CONTRACEPTIVE USE AND ATTITUDES OF MALE COLLEGE STUDENTS
Lundgaard, Lindsey J.
MetadataShow full item record
Young adults in the United States have a high rate of unintended pregnancies. Specifically, this is a problem in the college setting, because this population has the highest rates of unintended pregnancies due to lack of contraceptive use and unsafe sexual practices (Bryant, 2009). Unintended pregnancies can lead to poor health outcomes for the parent, as well as the child. Since most college students are sexually active, contraceptive education is extremely important for healthcare providers to address with this population to help decrease unintended pregnancy rates. The purpose of this study was to examine the contraceptive attitudes and demographic characteristics among a group of male college students and to identify the varying characteristics between three different groups of contraceptive users. The final sample consisted of 53 male college students who were sexually active within the past three months. Participants completed a demographic data/contraceptive use questionnaire and the Contraceptive Attitude Scale (1998) as developed by Dr. Kelly Black. A quantitative, comparative descriptive design was used in this study. After data collection, participants were divided into three groups: (a) uninterrupted contraceptive users, (b) intermittent contraceptive users, and (c) contraceptive nonusers. The contraceptive attitudes and demographic characteristics of each group were compared. Demographic data was also compared with Contraceptive Attitude scores. The Theory of Reasoned Action combined with the Theory of Planned Behavior (Ajzen, 1991) was used as the theoretical framework for this study. No significant difference in demographic characteristics and contraceptive attitudes for race, age, marital status, class level, religion, and income between the contraceptive groups was found. A majority of the participants had a positive attitude regarding contraceptives. Men in the uninterrupted contraceptive user group had a higher mean contraceptive attitude score than intermittent users and nonusers. The results of this study may help healthcare providers to identify men at risk and provide necessary education to increase contraceptive use and, hopefully, decrease rates of unintended pregnancy.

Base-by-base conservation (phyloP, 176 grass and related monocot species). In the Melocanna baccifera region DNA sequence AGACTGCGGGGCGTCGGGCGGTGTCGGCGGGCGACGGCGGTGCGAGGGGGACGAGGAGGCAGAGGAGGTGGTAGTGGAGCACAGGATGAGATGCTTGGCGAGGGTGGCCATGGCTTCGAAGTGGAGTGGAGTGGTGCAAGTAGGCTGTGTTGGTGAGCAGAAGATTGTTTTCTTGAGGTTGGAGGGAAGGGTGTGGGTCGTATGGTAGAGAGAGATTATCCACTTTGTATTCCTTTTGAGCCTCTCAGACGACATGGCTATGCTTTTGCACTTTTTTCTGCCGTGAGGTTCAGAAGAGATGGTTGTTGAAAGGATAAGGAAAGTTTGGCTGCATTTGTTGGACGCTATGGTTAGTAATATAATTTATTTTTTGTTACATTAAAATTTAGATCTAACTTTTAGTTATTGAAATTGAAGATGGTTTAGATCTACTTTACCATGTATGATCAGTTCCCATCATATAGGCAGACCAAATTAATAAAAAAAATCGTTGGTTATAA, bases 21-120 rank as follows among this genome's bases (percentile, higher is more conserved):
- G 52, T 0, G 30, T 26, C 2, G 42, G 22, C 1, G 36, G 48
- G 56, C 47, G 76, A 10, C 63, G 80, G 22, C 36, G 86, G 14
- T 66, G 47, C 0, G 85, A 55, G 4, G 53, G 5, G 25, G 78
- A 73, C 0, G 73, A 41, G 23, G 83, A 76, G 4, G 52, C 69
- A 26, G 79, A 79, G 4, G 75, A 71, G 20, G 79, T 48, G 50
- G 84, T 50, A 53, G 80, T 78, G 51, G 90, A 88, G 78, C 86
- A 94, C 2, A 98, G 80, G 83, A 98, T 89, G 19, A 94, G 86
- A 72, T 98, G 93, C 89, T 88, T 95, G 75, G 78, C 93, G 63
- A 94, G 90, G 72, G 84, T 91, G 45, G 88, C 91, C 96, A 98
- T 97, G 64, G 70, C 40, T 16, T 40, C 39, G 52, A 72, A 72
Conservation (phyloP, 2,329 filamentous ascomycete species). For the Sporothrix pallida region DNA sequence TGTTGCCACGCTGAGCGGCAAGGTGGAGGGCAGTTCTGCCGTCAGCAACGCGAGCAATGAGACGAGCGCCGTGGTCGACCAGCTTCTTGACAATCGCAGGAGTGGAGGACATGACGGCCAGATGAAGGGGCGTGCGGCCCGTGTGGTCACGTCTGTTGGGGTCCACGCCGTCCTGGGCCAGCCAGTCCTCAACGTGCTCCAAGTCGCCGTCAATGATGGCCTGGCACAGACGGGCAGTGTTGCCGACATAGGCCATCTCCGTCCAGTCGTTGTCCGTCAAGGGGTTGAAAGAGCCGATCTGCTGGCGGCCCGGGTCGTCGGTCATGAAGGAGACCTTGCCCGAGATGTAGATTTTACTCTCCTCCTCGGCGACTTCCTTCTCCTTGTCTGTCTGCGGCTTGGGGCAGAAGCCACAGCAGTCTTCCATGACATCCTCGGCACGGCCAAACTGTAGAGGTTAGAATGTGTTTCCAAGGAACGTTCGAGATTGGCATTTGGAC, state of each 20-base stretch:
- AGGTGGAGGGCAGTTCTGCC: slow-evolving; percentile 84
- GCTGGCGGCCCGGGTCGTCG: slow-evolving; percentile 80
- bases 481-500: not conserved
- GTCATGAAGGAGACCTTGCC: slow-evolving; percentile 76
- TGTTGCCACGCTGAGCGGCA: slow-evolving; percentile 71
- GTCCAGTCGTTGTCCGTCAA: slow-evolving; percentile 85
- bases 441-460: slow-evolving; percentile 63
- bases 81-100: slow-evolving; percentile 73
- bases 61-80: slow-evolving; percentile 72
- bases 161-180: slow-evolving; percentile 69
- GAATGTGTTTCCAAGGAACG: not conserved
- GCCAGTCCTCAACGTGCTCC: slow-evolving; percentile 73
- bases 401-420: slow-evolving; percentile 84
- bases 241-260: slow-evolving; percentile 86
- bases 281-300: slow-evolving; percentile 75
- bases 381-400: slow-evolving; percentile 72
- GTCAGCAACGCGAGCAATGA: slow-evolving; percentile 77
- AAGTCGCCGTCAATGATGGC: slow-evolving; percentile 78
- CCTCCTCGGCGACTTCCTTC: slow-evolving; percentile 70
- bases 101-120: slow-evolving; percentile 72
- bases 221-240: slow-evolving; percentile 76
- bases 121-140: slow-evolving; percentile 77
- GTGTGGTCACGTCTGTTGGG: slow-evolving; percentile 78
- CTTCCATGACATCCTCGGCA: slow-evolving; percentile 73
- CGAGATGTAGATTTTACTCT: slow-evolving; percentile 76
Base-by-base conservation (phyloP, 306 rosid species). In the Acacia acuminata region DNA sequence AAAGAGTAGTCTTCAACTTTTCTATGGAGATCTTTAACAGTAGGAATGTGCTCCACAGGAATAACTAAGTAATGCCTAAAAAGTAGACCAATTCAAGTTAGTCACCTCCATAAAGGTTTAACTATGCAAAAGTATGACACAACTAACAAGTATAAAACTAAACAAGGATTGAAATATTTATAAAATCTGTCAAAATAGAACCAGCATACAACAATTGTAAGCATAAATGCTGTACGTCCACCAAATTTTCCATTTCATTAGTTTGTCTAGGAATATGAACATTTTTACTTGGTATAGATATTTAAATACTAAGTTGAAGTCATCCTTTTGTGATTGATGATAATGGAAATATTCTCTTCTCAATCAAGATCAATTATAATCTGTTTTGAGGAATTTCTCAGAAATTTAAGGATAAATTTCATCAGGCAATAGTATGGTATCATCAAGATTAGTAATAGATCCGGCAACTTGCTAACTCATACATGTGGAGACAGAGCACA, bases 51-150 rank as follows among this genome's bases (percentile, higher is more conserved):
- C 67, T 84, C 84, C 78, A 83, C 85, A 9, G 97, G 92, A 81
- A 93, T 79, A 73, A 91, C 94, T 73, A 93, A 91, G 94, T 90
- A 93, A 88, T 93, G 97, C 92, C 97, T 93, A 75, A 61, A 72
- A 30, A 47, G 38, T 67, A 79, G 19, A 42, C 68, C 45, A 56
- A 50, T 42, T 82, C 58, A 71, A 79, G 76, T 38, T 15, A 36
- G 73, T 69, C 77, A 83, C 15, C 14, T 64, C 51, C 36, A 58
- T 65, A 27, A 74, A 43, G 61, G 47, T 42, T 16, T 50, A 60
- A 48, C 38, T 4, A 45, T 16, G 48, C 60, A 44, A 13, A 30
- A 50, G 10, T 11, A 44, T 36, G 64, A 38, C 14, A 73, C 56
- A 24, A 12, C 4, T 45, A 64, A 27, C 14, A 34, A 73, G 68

Male college students - Hygiene and health